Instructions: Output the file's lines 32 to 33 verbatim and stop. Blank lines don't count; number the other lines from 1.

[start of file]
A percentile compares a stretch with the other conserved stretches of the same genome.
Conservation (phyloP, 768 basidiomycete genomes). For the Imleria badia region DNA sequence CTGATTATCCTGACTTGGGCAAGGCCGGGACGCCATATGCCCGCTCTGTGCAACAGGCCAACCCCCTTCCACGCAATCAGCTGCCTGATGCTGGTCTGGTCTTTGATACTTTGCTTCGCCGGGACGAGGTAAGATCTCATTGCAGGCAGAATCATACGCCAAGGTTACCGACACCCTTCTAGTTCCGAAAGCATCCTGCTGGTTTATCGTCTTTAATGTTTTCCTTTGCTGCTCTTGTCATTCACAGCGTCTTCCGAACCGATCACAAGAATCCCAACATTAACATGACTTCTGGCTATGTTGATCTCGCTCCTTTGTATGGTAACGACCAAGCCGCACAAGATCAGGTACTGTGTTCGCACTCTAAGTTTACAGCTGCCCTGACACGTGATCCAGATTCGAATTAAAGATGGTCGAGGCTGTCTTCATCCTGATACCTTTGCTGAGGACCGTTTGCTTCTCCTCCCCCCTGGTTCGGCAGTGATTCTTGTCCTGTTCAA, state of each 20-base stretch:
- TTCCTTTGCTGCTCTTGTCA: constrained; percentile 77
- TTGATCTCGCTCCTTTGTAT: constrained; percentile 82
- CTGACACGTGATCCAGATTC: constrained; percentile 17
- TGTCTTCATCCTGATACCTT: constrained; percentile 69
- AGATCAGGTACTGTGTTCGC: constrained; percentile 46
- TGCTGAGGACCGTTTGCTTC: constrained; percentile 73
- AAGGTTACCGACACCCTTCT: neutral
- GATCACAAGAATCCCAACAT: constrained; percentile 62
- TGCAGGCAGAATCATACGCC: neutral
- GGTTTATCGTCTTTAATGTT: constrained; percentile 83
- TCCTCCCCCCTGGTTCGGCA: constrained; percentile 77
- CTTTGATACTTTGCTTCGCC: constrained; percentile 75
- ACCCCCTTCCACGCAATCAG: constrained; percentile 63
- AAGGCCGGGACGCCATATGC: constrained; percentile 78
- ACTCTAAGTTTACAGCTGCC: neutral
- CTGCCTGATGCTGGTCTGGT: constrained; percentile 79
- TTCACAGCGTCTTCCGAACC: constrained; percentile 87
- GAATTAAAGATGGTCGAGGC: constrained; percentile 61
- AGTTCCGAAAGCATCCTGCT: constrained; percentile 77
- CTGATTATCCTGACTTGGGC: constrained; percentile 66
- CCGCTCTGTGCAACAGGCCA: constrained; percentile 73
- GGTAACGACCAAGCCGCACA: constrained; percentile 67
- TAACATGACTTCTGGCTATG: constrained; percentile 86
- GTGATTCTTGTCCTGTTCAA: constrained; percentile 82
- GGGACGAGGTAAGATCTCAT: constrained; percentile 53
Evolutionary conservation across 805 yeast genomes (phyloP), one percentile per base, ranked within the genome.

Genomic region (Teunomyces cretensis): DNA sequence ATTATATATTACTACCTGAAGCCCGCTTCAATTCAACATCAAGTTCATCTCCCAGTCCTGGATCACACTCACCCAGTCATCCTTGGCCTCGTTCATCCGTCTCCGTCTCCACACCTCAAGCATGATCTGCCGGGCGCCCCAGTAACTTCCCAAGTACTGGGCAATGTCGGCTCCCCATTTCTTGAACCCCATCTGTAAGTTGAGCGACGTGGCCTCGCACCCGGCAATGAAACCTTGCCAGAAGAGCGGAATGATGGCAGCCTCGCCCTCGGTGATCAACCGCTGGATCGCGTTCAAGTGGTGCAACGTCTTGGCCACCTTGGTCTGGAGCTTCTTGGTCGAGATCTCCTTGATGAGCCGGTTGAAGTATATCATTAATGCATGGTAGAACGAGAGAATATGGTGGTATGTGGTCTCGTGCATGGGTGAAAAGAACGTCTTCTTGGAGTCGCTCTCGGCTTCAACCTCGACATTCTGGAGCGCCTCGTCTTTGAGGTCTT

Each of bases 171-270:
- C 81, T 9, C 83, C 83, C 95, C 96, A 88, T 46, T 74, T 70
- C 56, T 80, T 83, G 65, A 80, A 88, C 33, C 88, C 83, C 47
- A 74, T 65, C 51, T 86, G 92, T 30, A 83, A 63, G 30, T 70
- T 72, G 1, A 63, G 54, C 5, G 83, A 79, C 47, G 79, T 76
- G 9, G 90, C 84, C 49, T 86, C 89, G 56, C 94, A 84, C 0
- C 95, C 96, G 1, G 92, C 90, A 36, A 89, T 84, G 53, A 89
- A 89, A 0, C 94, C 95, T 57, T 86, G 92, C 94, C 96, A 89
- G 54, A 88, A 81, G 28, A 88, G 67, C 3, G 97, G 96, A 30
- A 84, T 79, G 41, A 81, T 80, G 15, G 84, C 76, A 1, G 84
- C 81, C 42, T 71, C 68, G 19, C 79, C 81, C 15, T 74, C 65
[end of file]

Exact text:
- C 56, T 80, T 83, G 65, A 80, A 88, C 33, C 88, C 83, C 47
- A 74, T 65, C 51, T 86, G 92, T 30, A 83, A 63, G 30, T 70